Instead of social marketing, a community-level, evidence-based approach would have been much more effective since this type of intervention has “demonstrated impressive reductions in HIV risk behaviors […] among a range of target populations” (10). For example, a study of community-level HIV interventions in 5 cities across the US found that handing out condoms to high-risk populations was effective in increasing condom use and condom carrying, including among the MSM population (11). Another study of 8 US cities found that training a popular gay male in the community to discuss safe-sex practices with other MSM was an effective way to increase condom use and decrease UAI (12). The main difference between these community-level approaches and the social marketing used for the Assumptions campaign is human interaction. When billboard ads are used to deliver an important message, they should be clear and concise; however, many men found the ads to be confusing: “'Some people might see these as true statements’” [i.e. “I must be immune” or “He likes it raw. He must be positive”], “’I don’t get the message. I just get a little ‘thought,’’” and “’It takes a lot of work to actually get to the meaning’” (2). Therefore, even though a majority of the target population was exposed to the campaign in one way or another, many might have walked away either confused or with misunderstanding concerning the message of the campaign. Conversely, with a community-level approach, professionals are more likely to be available to answer questions and encourage communication between the target population, relevant local organizations, and other health professionals.
It is apparent that the initial design of the Assumptions campaign was flawed as a result of its reliance on the Health-Belief model, false assumptions about serostatus disclosure, and by choosing to use social marketing theory. Though it may have been deemed partially effective because a majority of MSM were exposed to the advertisements (2), greater efficacy should be expected from HIV prevention programs that have been used repeatedly. Even though there is still much to be done in HIV prevention, researchers and public health professionals can learn from those interventions that have been found to be effective, such as many community-level prevention programs, and build on these valuable resources to further promote health among gay men by reducing HIV infections.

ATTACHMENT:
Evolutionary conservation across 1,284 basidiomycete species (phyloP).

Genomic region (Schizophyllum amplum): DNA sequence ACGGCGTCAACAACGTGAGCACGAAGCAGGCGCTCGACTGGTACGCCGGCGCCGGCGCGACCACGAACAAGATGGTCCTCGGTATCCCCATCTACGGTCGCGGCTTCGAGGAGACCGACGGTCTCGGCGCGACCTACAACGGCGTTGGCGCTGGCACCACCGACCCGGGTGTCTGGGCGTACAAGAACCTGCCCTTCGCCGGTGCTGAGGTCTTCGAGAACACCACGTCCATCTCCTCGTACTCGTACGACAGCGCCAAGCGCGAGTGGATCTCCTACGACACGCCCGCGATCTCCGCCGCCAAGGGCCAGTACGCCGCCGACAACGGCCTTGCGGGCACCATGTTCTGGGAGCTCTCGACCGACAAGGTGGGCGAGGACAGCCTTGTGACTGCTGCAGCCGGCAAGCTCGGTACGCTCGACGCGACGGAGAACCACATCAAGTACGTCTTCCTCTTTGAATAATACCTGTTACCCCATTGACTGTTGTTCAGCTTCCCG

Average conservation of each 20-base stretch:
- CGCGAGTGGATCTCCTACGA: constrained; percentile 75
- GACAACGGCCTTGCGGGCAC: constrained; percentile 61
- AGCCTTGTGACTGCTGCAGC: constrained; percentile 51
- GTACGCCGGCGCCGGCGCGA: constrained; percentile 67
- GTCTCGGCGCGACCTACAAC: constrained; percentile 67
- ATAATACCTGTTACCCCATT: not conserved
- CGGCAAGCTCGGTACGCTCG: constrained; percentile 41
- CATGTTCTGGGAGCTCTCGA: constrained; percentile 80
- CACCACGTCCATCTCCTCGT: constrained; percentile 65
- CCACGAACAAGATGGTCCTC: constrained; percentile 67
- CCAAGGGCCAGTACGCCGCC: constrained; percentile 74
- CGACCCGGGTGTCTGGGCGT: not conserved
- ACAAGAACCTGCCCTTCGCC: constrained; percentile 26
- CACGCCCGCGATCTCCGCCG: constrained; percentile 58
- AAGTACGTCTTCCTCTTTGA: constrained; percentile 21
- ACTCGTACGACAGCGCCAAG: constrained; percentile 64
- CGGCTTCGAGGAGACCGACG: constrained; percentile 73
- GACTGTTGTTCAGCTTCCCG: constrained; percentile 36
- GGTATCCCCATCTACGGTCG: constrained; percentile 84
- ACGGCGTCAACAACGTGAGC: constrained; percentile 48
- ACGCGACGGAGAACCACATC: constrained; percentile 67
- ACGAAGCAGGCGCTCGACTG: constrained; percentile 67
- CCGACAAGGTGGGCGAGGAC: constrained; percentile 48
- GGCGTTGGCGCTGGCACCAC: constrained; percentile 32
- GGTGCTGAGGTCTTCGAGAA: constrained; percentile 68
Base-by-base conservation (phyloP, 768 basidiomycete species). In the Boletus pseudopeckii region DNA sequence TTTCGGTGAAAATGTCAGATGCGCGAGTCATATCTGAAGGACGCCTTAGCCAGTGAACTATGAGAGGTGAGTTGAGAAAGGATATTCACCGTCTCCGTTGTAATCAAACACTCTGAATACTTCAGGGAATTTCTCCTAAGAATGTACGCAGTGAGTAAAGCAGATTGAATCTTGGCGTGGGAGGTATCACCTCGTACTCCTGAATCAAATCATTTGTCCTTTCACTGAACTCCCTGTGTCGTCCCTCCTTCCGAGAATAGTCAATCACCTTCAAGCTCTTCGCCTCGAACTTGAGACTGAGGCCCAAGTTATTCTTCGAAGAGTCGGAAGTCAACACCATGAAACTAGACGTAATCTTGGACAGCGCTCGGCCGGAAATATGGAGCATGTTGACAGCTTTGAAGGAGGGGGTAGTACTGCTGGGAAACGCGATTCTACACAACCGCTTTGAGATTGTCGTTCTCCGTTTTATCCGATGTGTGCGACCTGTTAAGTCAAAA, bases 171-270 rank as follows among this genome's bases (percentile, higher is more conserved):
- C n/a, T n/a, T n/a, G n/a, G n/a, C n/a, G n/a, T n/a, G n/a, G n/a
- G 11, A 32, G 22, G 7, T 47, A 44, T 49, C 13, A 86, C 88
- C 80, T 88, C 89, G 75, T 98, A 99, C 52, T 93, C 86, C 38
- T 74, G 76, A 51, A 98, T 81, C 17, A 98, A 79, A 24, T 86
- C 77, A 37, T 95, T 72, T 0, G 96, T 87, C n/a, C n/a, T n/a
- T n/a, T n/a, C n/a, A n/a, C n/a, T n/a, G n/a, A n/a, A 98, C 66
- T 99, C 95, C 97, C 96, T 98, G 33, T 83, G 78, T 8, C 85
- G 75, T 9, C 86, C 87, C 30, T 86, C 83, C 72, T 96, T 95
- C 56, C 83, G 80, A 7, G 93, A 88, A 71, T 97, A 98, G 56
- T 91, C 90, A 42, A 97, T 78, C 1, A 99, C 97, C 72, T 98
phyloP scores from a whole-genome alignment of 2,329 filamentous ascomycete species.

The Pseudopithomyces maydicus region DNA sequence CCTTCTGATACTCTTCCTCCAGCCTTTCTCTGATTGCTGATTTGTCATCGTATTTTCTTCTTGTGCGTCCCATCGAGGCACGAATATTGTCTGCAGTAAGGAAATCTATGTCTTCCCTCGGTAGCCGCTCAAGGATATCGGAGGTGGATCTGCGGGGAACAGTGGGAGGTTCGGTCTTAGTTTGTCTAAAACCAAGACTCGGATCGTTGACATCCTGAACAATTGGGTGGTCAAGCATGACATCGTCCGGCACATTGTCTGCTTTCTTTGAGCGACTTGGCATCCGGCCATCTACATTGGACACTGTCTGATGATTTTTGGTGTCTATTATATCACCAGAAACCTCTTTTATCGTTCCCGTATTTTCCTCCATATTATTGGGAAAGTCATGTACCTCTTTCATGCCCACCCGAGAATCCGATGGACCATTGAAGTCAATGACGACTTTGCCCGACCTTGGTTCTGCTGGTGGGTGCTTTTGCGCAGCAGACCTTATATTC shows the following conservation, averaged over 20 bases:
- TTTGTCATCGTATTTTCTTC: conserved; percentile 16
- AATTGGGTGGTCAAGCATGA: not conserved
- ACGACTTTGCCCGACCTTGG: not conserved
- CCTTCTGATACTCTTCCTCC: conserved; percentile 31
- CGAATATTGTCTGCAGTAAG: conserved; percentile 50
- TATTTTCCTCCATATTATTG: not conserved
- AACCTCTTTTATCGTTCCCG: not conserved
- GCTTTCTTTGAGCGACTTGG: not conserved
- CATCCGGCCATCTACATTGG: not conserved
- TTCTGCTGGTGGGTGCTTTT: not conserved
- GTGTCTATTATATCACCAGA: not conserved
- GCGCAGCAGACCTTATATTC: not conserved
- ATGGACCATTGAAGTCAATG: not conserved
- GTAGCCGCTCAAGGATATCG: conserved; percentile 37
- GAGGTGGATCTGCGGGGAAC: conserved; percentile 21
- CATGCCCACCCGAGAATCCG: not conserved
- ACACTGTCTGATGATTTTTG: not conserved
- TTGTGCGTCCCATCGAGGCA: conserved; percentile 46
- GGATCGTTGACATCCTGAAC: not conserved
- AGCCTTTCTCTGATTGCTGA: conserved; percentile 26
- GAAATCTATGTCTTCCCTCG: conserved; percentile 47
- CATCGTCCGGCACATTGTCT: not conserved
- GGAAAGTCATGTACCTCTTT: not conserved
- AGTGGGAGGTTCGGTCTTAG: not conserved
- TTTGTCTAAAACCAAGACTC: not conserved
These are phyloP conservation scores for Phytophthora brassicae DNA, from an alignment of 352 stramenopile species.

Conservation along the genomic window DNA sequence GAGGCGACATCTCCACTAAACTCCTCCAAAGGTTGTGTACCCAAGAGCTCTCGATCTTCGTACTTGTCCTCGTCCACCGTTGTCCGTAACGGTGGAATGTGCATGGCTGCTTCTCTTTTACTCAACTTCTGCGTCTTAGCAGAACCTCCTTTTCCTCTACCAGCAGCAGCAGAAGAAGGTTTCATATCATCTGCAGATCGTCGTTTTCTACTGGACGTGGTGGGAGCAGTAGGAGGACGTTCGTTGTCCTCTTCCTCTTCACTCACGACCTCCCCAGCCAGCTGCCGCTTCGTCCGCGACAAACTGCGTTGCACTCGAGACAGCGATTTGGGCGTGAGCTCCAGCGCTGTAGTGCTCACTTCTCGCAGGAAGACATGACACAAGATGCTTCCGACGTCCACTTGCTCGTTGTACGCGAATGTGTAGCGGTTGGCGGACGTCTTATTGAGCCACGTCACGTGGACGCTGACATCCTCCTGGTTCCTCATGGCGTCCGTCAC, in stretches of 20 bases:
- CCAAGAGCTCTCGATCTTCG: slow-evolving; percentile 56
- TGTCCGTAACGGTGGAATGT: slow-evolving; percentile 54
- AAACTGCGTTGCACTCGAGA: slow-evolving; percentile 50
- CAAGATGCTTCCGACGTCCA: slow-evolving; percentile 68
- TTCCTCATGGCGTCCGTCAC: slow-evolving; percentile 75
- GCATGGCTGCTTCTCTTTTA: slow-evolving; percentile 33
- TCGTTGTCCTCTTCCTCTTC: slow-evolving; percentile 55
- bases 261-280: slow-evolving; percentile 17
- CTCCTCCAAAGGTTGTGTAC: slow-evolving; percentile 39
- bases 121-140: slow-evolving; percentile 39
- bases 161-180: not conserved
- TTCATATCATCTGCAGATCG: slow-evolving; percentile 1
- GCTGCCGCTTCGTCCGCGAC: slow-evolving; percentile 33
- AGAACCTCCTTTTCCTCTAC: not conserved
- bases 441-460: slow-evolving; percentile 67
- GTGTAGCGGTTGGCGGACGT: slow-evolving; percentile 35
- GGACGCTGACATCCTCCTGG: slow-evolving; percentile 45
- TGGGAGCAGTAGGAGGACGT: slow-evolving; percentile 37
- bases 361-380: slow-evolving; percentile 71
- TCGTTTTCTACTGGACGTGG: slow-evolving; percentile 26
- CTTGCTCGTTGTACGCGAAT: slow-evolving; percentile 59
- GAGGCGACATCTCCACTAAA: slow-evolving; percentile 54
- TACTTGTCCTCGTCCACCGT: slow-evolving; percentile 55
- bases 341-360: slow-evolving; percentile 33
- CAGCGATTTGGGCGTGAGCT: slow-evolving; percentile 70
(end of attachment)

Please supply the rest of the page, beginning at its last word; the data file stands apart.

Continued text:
1. Health Canada. Estimates of HIV prevalence and incidence in Canada. Canada Communicable Disease Report, 2003.
2. Trussler T, Marchand R. Prevention Revived: Evaluating the Assumptions Campaign. Community Based Research Centre, 2005.
3. Edberg M. Essentials of Health Behavior. Sudbury, MA: Jones and Bartlett Publishers, 2007.
4. Semple SJ, Patterson TL, Grant I. Psychosocial Characteristics and Sexual Risk Behavior of HIV+ Men Who Have Anonymous Sex Partners. Psychology and Health 2004; February; 19(1): 71-87.
5. Parsons JT, Schrimshaw EW, Bimbi DS, Wolitski RJ, Goemez CA, Halkitis PN. Consistent, inconsistent, and non-disclosure to casual sexual partners among HIV-seropositive gay and bisexual men. AIDS: Official Journal of the International Aids Society 2005; 19(1):87–97.
6. Mansergh G, Marks G, Colfax GN, Guzman R, Rader M, Buchbinder S. ‘Barebacking’ in a diverse sample of men who have sex with men. AIDS: Official Journal of the International Aids Society 2002: 16(4):653-659.
7. Halkitis PN, Wilton L, Wolitski RJ, Parsons JT, Hoff CC, Bimbi DS. Barebacking identity among HIV-positive gay and bisexual men: demographic, psychological, and behavioral correlates. AIDS: Official Journal of the International Aids Society 2005; 19(1):27-35.
8. Wolitski RJ, Parsons JT, Gómez CA. Prevention with HIV-Seropositive Men Who Have Sex With Men. Journal of Acquired Immune Deficiency Syndrome 2004; 37(2):101-109.
9. Futterman DC, Peralta L, Rudy BJ, Wolfson S, Guttmacher, S, Rogers A. The ACCESS Project: Social Marketing to Promote HIV Testing to Adolescents, Methods and First Year Results From a Six City Campaign. Journal of Adolescent Health 2001;29s:19-29.
10. Collins C, Harshbarger C, Sawyer R, Hamdallah M. The Diffusion of Effective Behavioral Interventions Project: Development, Implementation, and Lessons Learned. AIDS Education and Prevention 2006; 18:5-20.
11. Wolitski RJ, et al. Community-Level HIV Intervention in 5 Cities: Final Outcome Data From the CDC AIDS Community Demonstration Projects. American Journal of Public Health 1999; 89(3):336-345.
12. Kelly JA, Murphy DA, Sikkema KJ, McAuliffe TL, Roffman RA, Solomon LJ, Winett RA, Kalichman SC. Randomized, controlled, community-level HIV-prevention Intervention for sexual-risk behavior among homosexual men in US cities. The Lancet 1997; 350:1500-1505.
13. Gorbach PM, Galea JT, Amani B, Shin A, Celum C, Kerndt P, Golden MR. Don’t ask, don’t tell: patterns of HIV disclosure among HIV positive men who have sex with men with recent STI practicing high risk behaviour in Los Angeles and Seattle. Sexually Transmitted Infections 2004: 80:512-517.